Female war veterans received a special honor at the U.S. Capitol Monday.
For Mary Jo Yager, the somber sound of “Taps” is an emotional reminder of the deadly sacrifice made by so many of her fellow veterans, including those she knew.
“When it plays, you feel like you're there all over again at the funeral,” says Jo Yager.
Jo Yager was among a group of 135 veterans who made the journey to Arlington National Cemetery Monday. The group come from all over, but they share on thing in common: they are all women who volunteered to serve.
The Nebraska Female Veterans Flight—which took off from Omaha, Nebraska--included women who served in WWII, Korea, Vietnam, the Persian Gulf War, to the current global war on terrorism. They served in a variety of roles, from nurses to counselors to intelligence analysts.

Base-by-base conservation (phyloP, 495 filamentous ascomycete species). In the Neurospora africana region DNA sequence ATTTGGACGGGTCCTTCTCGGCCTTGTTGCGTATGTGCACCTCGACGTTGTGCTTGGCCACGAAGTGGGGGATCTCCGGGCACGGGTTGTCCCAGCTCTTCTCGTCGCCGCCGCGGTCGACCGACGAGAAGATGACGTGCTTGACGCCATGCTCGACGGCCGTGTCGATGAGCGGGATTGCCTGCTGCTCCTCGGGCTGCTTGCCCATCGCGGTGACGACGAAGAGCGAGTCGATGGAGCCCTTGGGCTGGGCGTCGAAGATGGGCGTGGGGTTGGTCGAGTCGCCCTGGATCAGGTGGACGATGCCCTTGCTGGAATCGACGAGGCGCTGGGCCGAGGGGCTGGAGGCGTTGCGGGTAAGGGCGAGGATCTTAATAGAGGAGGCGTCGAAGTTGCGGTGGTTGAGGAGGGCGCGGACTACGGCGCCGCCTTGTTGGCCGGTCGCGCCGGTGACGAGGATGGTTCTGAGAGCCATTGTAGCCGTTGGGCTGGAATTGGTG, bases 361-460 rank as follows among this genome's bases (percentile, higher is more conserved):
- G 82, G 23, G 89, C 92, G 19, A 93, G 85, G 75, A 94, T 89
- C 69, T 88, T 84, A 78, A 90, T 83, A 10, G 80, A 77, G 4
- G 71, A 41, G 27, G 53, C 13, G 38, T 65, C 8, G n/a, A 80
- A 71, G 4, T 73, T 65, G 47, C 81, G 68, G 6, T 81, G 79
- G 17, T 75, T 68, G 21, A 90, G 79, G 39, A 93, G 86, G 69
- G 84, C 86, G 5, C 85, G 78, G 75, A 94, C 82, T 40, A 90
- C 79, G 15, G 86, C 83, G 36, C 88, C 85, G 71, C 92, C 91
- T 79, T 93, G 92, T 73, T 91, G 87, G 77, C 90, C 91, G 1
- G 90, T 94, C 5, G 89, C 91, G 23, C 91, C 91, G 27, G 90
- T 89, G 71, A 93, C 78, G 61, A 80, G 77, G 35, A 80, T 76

“In the military you build a lot of friendships and here you can build some more, because there's people you never served next to but they're a sister in arms,” says Jo Yager.
Another veteran in attendance, 80-year-old Judy Rosenkotter, helped trained medics in Desert Storm. She remembers feeling overlooked when she returned home from serving.
Rosenkotter said upon returning from Saudi Arabia, she would wear her military jacket, only to be asked if it belonged to her son or husband.
While a growing number of women are serving in the military, women have always made up a significantly smaller percentage than men.
For Rosenkotter, it's a sense of pride being among other female veterans honored for their service on this free trip to see military memorials in the nation's capitol.
“I've always had a feeling that women veterans are not truly recognized as frequently and as often as they should be,” Rosenkotter says. “And I feel like this is a really wonderful thing to do, and I wanted to be a part of it.”